Many times, as part of an asset protection plan (against long-term care costs), I will recommend to my senior clients that they consider establishing various types of irrevocable trusts. The goal of these trusts are typically to place the assets outside the view of various public benefit programs (like Medicaid). These trusts almost certainly involve giving up some level of control and access to the funds- but often make sense when staring down the prospect of needing care in the next few years.
At least monthly, I will be talking with the children of one of my clients who will remark that they want to set up an irrevocable trust now so that they can get it done well before the 5 year lookback for Medicaid (Medicaid typically refuses to provide benefits for people who have given assets away to trusts or other people in the 5 years before application). My standard answer is “No, you really don’t.” When they ask why, my answer is typically centered around three reasons
1) The primary reason why the child wanted to do this was to be able to qualify for Medicaid in the future- but if they are unlikely to need nursing home care for the next 20+ years- who knows what Medicaid will look like- or if it will be here at all?
2) The child has to give up control when they create this trust- do they really want to hand over control of their assets to their 20-30 year old children or others?
3) We have to restrict the child’s access to these funds (even if we have a cooperative family)- what if they need this money for non-long term care expenses (like food or prescriptions)?
For most baby boomer children, a far better answer is to look at long-term care insurance. Inevitably, I will hear comments about how it’s too expensive, or they aren’t ever going to the nursing home (sometimes immediately after telling me they wanted an irrevocable trust to protect against the expenses of that same nursing home!). It is true that long term care insurance is not cheap. But, there is a reason for that- long term care is extremely expensive!! This means that if you don’t want to write a check that will likely be in excess of $20,000 per month by 2030 (just 18 years from now), the insurance company is going to have to charge more than $100/month to cover that risk.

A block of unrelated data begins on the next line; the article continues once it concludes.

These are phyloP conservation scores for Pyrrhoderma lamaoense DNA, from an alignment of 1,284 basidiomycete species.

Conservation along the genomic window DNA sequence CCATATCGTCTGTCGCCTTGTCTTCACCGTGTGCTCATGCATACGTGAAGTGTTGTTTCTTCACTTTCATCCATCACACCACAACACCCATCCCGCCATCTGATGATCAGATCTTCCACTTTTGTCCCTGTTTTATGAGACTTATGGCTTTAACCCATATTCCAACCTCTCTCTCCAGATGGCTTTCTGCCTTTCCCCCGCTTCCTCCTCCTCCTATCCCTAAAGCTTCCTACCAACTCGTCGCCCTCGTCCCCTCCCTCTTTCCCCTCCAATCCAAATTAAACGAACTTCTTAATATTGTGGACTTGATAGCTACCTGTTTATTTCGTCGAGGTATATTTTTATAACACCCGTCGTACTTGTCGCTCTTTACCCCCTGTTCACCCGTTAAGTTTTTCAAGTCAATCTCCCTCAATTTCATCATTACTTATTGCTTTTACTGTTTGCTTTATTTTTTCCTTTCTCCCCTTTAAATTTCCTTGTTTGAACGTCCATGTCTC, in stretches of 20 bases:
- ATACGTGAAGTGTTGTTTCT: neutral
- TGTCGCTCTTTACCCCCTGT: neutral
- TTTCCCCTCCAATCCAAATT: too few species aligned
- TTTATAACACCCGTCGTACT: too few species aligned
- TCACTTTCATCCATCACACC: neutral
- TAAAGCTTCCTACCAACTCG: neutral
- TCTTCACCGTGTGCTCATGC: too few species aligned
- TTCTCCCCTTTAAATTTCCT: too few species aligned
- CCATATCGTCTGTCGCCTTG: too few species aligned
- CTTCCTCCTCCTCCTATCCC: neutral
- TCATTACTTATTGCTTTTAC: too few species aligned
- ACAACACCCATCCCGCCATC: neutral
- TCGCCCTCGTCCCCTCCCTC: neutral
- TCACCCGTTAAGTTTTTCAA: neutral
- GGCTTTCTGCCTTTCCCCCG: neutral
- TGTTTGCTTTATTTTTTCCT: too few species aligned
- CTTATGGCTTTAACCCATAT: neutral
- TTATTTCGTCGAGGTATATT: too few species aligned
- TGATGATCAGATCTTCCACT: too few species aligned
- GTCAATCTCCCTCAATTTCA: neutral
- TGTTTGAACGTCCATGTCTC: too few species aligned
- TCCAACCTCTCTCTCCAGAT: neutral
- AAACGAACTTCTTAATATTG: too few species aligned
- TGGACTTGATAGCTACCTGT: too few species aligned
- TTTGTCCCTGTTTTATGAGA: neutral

Most people think of long-term care insurance as some type of luxury or just not very important. For most middle class families, I disagree- it is an absolute necessity! For married couples, the prospect of one needing long-term care can be absolutely devastating to the healthy spouse. This will become even more prevalent for the baby boom generation, as so much of their investment assets are in retirement accounts (IRAs). IRAs are a great tool to plan for retirement, but they are lousy assets to try to do long-term care asset protection planning with because of the taxes due when we try to shelter these assets.
The bottom line is this- Medicaid will almost certainly look dramatically different (worse) in 20-30 years than it does now- when you have options, don’t rely on what the government may or may not be providing in the future! Asset protection trusts make a lot of sense for seniors who waited too long to qualify for long term care insurance. Many of those same seniors have commented to me that they wished they had taken the advice of their investment adviser and purchased long term care insurance when it was an option years earlier. Don’t wait until your options are limited- take control of your finances and your future! This includes planning for long term care, just like when you had young children it was important to have life insurance- because your family was dependent on you for income. Without proper coverage, you risk the prospect of your life’s savings evaporating in just a few years- or worse yet, leaving a spouse without sufficient means to support themselves after your passing.